Grover is the former trainer of Michael Jordan, Kobe Bryant, Dwyane Wade and many more superstars, and his book focuses on what elite athletes do that others don't.
Cleaners. That is Grover's terminology for the elite of the elites. A cleaner is someone who has the mentality to win at all costs. A cleaner has a definite dark side. A cleaner is more than just a clutch player. He is a strong-willed leader who is never satisfied with his accomplishments.
The other types of elite athletes are coolers, who are followers and hesitant to take initiative. Another is a closer, who often needs to be congratulated after accomplishing something.
When I read this book, I was like, "Hey, yo, I'm a cleaner!"
I was drawn to Relentless because I sometimes have lacked a killer's instinct in sports. I can have a big lead, then led up and let the opponent back in the game. I used to overthink key moments, and I'd like to close out games like Kobe.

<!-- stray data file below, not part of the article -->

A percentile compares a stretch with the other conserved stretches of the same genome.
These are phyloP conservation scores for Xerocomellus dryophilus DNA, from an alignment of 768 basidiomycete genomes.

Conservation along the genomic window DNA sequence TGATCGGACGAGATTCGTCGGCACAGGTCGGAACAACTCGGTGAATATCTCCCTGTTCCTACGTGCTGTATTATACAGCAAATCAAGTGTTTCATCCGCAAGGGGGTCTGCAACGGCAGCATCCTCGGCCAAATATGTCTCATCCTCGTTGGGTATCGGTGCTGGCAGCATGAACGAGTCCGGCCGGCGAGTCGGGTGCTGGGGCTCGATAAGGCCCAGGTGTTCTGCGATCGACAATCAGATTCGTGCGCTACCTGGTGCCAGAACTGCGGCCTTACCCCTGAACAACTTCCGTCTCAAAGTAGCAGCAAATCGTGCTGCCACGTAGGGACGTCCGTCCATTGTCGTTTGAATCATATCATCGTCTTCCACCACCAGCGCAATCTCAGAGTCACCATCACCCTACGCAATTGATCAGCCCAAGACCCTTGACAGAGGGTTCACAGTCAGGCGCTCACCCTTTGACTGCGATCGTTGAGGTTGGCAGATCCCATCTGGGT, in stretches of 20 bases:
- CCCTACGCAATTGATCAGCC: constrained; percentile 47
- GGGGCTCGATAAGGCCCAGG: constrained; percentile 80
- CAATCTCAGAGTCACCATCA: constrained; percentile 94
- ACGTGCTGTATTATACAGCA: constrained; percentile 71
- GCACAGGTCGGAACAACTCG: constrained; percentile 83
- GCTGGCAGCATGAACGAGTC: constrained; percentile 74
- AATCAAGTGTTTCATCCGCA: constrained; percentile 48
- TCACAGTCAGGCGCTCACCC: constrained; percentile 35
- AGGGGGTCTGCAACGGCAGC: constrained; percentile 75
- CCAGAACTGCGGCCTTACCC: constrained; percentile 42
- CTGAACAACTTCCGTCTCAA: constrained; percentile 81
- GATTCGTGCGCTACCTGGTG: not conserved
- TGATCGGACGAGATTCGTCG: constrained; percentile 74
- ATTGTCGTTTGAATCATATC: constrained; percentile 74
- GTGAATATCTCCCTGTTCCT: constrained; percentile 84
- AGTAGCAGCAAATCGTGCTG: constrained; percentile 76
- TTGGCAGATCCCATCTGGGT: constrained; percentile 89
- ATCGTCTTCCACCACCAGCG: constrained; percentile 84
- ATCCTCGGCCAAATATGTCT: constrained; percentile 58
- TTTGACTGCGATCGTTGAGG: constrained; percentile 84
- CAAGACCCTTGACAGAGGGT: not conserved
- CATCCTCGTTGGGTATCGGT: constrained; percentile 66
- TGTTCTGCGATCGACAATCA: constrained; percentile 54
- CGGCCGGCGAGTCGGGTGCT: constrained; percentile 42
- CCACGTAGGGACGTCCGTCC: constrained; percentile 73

But y'know what struck me most about Grover's book is his personal stories? If I remember correctly, his father was a pathologist who performed autopsies, and at an extremely young age, Grover saw these bodies and even helped his father in that setting. Egads.
It made me wonder about what spurs people to even want to be "cleaners." Are cleaners overdoing it? Maybe I'm old-fashioned, but I'm a big fan of work-life balance and put love of self and others above being a cleaner. What drives cleaners? On one hand, I respect the focus, discipline and work ethic, but on the other hand, I wonder: What are you truly missing?
So I do recommend Relentless. But at what cost? Humanity supersedes being "the best" at something. However, in an ultra-competitive situation, I respond to some of the lessons in Grover's book, and I just win, baby.